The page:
Earth Day Q & A: Andrew Garrett, Communications Manager, Valley Waste-Resource Management
The Grapevine (GV): Tell us a little about yourself. How did you come to be working at Valley Waste-Resource Management?
Andrew Garrett (AG): Twenty years ago, after graduating from Acadia University, I got a job in Halifax providing education to residents about the new green cart program to collect compostable organics. A year later I came to Valley Waste to help out with their new green cart program… and I never left. I’ve been with Valley Waste for 19 years, working with staff to educate residents and businesses about waste reduction, recycling, and composting. Solid Waste is pretty much the only thing I know.
GV: What is the best thing about working at Valley Waste?
AG: What I love about working at Valley Waste is the opportunity I have to make a difference in our community. There are day-to-day frustrations, but looking at where we were with waste management in the ’90s and looking at where we are now, there is a sense of accomplishment.
GV: Tell us about tours of the facility: Can anyone book a tour? What should visitors expect from a tour?
AG: Yes. We will provide tours of our facility to any group wishing to learn more about what happens to the waste. Tours can range between one and two hours, depending on how in-depth we get. We explain what happens to garbage, organics, recycling, hazardous waste, and demolition debris, as well as our administration office which is made from many reused and recycled materials.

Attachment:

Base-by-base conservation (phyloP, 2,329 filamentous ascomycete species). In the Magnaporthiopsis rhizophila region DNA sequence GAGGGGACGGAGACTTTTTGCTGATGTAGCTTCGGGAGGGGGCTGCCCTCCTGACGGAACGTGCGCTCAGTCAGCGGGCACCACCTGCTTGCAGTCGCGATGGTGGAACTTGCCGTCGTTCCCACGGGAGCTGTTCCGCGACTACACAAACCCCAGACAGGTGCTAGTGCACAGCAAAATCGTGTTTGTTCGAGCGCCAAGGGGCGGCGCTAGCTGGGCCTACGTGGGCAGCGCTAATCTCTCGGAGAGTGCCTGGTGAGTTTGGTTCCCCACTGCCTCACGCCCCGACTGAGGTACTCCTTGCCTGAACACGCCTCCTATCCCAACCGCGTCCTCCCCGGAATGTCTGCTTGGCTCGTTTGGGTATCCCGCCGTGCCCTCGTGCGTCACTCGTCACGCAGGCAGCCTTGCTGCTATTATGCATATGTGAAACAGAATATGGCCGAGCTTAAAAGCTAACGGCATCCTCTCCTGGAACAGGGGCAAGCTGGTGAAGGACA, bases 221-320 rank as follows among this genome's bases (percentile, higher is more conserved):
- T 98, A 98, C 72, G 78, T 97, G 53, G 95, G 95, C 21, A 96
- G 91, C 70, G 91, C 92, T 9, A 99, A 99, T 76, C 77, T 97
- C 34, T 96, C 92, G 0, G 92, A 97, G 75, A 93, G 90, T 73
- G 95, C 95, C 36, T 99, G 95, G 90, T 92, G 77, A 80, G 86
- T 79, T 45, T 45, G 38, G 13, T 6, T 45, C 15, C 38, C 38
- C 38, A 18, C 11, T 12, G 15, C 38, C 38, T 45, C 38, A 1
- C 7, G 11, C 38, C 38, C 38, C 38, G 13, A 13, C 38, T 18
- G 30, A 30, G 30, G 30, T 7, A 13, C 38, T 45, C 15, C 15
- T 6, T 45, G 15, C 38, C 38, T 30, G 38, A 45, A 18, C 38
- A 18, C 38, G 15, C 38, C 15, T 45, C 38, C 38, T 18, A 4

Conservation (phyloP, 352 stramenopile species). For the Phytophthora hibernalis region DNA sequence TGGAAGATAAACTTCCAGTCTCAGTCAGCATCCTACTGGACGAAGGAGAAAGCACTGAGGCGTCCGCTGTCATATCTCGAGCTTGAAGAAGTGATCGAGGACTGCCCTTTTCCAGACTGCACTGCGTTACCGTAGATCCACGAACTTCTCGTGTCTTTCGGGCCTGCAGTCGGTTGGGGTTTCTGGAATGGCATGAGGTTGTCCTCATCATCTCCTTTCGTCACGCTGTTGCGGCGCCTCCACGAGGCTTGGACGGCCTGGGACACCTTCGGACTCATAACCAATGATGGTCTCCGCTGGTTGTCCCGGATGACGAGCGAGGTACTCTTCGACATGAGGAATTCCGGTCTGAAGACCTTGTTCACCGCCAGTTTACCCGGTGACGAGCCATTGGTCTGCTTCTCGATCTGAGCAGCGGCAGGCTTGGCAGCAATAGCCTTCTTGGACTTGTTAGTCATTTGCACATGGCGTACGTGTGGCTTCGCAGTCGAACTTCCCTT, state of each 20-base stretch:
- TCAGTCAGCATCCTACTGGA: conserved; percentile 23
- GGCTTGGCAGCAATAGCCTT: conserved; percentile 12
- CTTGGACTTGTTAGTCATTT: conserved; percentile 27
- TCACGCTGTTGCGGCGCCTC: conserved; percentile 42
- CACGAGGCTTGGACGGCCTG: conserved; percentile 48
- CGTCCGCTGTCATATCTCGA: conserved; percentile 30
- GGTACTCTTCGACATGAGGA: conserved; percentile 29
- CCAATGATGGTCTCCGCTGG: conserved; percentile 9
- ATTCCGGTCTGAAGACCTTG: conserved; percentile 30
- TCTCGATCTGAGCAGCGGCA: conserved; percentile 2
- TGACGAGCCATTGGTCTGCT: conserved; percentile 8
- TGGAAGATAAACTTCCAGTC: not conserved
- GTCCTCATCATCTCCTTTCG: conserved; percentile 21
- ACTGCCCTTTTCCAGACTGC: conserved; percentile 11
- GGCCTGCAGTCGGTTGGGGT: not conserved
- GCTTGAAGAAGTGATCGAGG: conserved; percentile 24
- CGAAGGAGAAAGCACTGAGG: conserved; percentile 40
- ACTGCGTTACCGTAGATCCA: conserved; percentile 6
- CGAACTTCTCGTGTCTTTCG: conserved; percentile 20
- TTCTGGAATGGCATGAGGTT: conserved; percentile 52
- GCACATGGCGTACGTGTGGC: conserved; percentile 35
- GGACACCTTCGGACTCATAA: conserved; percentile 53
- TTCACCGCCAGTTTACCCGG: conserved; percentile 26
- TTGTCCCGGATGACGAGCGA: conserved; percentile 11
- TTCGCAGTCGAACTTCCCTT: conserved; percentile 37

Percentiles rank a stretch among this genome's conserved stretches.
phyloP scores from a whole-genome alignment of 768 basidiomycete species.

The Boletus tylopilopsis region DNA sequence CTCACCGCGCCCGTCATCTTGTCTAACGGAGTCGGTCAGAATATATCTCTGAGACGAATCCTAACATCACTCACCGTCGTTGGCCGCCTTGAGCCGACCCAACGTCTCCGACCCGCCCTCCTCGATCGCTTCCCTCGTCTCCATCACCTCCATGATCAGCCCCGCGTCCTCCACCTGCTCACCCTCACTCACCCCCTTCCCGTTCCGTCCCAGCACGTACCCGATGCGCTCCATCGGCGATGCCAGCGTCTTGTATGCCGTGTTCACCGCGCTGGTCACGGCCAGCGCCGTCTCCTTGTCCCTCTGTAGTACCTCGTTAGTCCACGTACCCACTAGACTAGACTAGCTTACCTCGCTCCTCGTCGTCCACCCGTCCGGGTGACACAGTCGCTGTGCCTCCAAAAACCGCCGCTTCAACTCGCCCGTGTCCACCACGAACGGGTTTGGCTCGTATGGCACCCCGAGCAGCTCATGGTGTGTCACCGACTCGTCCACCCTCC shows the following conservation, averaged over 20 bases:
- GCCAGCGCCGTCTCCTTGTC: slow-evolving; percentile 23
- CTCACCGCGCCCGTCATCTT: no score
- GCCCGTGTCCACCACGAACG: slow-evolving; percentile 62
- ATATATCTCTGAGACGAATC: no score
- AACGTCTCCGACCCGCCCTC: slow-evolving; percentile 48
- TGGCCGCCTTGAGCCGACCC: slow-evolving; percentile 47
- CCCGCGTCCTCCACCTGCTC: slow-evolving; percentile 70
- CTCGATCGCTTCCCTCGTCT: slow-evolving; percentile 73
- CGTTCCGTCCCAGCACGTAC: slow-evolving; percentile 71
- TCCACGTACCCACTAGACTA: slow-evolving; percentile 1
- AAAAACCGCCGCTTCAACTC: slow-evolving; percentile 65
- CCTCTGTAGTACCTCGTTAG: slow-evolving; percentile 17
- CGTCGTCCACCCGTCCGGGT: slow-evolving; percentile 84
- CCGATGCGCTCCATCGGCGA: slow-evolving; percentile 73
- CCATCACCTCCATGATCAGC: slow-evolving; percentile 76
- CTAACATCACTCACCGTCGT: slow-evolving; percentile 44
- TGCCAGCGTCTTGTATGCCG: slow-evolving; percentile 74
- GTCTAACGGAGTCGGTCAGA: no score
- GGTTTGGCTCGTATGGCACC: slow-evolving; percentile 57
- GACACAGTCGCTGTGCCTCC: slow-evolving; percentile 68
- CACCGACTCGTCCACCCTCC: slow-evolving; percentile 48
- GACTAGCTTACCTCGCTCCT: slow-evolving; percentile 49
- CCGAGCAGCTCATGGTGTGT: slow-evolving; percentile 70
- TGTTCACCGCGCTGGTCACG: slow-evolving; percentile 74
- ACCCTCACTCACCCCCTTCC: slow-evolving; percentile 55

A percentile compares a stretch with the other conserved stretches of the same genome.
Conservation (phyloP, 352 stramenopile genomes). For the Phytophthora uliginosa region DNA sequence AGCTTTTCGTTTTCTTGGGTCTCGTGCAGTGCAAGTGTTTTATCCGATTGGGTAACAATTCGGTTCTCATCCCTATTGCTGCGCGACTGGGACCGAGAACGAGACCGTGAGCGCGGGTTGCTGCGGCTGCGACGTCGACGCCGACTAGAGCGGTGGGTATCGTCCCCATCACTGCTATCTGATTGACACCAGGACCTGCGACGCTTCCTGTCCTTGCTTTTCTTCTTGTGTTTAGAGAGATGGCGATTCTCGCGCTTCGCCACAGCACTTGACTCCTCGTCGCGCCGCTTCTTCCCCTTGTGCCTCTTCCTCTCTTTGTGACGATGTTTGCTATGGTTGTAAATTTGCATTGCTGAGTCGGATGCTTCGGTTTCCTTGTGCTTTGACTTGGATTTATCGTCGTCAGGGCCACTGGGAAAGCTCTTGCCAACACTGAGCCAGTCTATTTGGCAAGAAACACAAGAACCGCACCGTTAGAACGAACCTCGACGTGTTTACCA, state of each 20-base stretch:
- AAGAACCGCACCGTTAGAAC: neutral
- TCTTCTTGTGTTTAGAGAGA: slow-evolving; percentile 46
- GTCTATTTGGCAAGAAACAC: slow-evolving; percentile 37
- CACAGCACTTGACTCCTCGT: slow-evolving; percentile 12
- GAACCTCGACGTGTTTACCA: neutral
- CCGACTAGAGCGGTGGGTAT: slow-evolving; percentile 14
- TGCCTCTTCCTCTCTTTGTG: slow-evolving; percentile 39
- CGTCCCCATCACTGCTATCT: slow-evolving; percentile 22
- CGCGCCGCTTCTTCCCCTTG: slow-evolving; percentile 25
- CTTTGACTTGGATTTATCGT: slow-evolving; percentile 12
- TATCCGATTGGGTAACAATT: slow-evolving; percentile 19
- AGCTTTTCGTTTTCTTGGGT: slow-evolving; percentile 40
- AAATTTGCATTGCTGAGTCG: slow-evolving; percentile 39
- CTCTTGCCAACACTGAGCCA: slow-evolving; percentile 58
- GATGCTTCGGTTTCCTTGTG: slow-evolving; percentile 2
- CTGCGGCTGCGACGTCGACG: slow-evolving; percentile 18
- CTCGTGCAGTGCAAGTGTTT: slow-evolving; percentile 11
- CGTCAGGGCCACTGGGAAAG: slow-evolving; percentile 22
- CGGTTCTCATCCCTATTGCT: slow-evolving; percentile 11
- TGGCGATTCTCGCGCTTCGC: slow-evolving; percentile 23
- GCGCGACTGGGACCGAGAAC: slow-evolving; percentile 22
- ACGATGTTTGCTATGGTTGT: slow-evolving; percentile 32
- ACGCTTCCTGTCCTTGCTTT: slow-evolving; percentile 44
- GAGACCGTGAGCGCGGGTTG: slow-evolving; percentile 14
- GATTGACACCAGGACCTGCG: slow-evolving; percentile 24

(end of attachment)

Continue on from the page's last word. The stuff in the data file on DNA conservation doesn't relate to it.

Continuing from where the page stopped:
GV: What are some things you’d like people to know about where their garbage, compost, and recycling goes?
AG: I want everyone to realize that stuff doesn’t just go away; much of what we produce will be here for centuries or longer. We also want people to know that health and safety is a big concern in our industry and that waste is handled extensively by humans. The tours demonstrate how easily people can get hurt by toxic or dangerous items in our everyday garbage.
GV: What do you think is the number one challenge faced by Valley Waste right now?
AG: This can change from year-to-year with the evolution of materials and fluctuating opportunities to recycle waste. What it really comes down to is that we have too much stuff. We are really proud of everyone’s efforts to recycle and compost all that they can, but our biggest challenge is the evolving types of waste and finding solutions for it. Waste from over-consumption and daily conveniences is a global problem that is just starting to be realized due to the amount of pollution in our oceans and on land.
GV: What is your vision of the future of waste management in the Valley?
AG:We want the Valley area to continue to be viewed as leaders in waste management. This means reducing unnecessary waste in the first place and then recycling or composting all that we can. We also need more stewardship programs that make producers of packaging responsible for the post-consumer stage of a products lifecycle. We are also excited about a new initiative to further reduce how much garbage we send to landfill. Beginning later this year, the garbage we currently landfill will be converted into fuel pellets, diesel, and kerosene by a company called Sustane Technologies, located next to the landfill in Chester. This is projected to reduce our landfill garbage by 90%.
GV: Is there anything additional you’d like our readers to know about your organization?*
AG: We have educators that provide site tours or can come to your organization or business to discuss recycling and composting and waste reduction. Give us call!